More Approvals for Neglected Diseases but not R&D
Annual R&D spending for neglected diseases has been static since 2007 even though new research suggests that yearly approvals in this illness area have doubled in recent years.
An impact report from the Tufts Center for the Study of Drug Development (CSDD) stated that between the years of 2000 - 2008 about 2.6 new drug products, which included vaccines and combinations, were approved per year to target neglected diseases. This figure increased between the years of 2009 – 2012 to about 5 new drug products annually. In particular, HIV/AIDS and malaria drugs have accounted for 60% of these recent approvals.
However, assistant professor at Tufts CSDD Joshua Cohen, who was the main investigator in this study said, “The trend in approvals is clearly going in the right direction, but annual R&D spending to treat neglected diseases has leveled off at $3 billion in total, after rising rapidly from 2000 to 2007, which is a cause of concern.”
He also added, “While increased approvals may result in greater access to new medicines, policy makers need to ensure that safe, effective and easy-to-administer products are adopted by health care systems, that they are affordable, and that they reach the people who need them.”
Additional data from the Tufts CSDD analysis includes the research-based industry’s share of sponsorship increasing from 36% in 2000 – 2008 to 44% between the years of 2009 – 2012. Although public-private partnerships, a ‘pull’ R&D mechanism, were responsible for 50% of new product approvals in 2009-2012, investigators of this study state that drug manufacturers are prevented from investing in neglected diseases due to the lack of purchasing power.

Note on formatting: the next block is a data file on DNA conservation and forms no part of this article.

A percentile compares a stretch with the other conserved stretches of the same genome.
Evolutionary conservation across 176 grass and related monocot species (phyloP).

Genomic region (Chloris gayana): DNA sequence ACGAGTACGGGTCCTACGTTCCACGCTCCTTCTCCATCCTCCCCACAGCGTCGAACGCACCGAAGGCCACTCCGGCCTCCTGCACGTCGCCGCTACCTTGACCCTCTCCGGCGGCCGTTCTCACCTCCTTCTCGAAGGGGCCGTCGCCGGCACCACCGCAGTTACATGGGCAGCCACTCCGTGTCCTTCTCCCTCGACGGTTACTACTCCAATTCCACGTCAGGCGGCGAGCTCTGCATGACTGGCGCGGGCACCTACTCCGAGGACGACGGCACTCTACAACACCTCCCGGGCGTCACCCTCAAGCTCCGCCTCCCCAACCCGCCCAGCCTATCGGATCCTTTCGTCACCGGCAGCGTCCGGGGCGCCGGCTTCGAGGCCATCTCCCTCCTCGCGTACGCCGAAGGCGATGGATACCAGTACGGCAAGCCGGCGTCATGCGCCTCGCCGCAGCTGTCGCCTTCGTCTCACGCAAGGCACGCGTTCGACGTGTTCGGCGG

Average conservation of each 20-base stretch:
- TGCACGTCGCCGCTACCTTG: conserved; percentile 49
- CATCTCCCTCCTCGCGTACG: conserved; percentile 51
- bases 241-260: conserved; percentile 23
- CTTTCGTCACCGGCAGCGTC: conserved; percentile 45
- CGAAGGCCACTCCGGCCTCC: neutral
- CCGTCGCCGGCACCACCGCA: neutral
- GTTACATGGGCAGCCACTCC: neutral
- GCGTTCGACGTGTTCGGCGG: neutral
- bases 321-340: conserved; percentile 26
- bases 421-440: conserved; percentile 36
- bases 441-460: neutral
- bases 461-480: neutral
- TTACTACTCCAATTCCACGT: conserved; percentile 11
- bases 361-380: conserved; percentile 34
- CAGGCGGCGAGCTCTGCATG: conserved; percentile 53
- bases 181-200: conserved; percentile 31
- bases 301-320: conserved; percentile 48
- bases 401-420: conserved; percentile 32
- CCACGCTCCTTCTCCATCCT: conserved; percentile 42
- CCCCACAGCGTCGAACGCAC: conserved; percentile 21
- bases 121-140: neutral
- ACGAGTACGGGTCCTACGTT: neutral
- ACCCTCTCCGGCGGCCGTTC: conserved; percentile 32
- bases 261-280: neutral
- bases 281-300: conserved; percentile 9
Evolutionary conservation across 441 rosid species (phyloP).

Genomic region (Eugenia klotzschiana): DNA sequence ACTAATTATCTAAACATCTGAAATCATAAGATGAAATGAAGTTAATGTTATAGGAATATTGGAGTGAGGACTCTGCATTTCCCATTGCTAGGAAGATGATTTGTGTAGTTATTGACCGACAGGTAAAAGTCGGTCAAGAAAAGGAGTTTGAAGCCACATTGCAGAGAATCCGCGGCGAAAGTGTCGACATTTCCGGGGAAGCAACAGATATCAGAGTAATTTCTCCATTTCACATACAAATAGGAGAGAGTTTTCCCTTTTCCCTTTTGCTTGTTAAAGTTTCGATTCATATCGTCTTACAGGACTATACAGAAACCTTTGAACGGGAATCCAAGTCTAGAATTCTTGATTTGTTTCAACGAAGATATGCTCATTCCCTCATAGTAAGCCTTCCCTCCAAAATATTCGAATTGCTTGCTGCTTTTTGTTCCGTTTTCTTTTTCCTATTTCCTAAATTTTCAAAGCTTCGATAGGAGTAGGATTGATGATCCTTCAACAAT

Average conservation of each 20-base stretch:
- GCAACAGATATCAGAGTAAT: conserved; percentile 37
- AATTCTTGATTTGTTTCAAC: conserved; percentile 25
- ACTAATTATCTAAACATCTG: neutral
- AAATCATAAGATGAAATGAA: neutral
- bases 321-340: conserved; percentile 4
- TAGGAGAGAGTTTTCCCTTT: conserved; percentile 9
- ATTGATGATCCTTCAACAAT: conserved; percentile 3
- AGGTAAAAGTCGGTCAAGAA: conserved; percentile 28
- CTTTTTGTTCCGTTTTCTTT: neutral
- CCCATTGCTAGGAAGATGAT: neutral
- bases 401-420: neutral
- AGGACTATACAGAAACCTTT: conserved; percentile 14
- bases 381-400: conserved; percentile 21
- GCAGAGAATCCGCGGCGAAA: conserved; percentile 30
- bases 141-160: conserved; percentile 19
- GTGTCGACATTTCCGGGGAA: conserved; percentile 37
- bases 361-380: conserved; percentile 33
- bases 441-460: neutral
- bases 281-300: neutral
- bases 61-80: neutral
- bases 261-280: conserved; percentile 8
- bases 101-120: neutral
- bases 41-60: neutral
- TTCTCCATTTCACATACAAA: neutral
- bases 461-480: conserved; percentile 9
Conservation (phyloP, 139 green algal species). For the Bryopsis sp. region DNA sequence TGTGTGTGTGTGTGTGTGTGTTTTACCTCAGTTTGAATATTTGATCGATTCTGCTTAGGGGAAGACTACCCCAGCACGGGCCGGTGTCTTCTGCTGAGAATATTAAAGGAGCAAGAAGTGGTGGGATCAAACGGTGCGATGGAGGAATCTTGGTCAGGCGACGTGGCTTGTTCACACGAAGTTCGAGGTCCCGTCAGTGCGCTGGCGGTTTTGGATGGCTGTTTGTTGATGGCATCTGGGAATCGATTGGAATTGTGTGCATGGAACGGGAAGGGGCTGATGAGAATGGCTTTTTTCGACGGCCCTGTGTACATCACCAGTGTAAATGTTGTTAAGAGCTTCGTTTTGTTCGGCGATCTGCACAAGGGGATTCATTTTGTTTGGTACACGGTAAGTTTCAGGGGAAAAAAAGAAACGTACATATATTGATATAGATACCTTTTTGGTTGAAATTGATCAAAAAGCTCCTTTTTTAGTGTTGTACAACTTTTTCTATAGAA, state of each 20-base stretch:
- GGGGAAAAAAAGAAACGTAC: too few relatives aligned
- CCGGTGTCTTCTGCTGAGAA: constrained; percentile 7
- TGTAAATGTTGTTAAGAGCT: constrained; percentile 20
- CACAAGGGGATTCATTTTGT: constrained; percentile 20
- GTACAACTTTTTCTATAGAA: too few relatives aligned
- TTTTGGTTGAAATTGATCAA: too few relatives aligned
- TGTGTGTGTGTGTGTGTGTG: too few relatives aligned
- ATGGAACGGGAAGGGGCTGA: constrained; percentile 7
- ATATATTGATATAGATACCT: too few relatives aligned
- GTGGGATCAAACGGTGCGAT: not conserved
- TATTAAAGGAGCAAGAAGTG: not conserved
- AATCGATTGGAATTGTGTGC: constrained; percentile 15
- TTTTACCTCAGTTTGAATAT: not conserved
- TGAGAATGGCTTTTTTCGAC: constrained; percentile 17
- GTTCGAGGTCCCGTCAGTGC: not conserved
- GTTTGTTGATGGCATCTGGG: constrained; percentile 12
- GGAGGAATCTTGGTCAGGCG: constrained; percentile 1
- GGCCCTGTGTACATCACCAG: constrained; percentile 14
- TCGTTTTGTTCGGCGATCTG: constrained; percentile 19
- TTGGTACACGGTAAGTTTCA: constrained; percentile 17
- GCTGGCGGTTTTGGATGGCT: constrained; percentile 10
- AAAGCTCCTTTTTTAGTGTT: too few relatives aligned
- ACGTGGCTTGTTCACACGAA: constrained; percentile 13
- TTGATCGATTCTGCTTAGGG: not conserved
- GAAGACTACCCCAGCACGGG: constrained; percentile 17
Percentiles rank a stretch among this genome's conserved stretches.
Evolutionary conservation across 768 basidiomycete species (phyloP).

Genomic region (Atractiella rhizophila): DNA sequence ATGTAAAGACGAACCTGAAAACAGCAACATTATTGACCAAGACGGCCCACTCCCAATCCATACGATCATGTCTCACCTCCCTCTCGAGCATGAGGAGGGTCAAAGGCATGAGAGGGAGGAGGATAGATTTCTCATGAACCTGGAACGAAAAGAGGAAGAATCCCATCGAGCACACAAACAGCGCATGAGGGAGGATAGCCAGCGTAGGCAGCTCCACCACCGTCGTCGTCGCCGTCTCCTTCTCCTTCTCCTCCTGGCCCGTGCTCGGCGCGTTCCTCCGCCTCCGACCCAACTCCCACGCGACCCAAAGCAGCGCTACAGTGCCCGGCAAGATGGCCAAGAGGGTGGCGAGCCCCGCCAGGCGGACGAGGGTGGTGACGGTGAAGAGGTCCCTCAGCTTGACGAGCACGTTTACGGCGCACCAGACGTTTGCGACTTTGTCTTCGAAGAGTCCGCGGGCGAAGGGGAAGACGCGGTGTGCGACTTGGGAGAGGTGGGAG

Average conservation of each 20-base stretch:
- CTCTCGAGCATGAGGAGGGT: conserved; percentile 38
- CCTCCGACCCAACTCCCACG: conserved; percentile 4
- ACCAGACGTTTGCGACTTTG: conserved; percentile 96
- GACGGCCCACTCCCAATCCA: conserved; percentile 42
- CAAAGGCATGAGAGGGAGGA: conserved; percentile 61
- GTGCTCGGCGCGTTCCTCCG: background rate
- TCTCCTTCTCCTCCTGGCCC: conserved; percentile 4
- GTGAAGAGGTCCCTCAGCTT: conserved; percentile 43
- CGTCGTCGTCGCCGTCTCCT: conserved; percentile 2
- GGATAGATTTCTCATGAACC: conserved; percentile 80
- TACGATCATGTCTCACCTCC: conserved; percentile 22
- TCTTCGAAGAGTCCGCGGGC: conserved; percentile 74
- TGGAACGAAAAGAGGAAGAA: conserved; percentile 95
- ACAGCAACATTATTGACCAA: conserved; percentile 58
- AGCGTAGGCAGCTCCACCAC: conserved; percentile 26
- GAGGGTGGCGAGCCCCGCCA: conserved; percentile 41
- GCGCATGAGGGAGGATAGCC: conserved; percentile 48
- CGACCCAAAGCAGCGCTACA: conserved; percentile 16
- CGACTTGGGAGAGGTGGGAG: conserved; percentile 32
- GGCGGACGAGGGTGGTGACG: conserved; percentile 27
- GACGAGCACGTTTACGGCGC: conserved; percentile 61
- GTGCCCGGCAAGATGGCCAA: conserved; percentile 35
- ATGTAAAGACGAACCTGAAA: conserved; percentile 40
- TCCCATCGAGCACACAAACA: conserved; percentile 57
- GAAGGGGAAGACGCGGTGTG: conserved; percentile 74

This finding can be explained by previous reports that have suggested that effective R&D investment in neglected and tropical diseases can only be achieved through combining a range of ‘push’ and ‘pull’ mechanisms. ‘Push’ based mechanisms such as the European Lead Factory, supported by the Innovative Medicines Initiative, are useful in the early research process to establish a ‘proof-of-concept’. Once this is found, a ‘pull’ performance-based mechanism should be utilised such as an Advance Purchase Commitment (AMC) where sponsors agree on a legally binding agreement with drug manufacturers for successful research output, ensuring that pharmaceutical companies can get a return from their investment.
However, the combination of these mechanisms does not represent the ideal solution in all situations and global health R&D financing can face other obstacles. These could include rich country governments not being able to make financial commitments as a result of political costs or budgeting rules or the high transaction costs and slow implementation of complex financial schemes. It is clear that there are a lot of issues to be considered going forward in global R&D financing and perhaps, it is time that healthcare stakeholders organise an objective, global discussion on taking these financial approaches forward.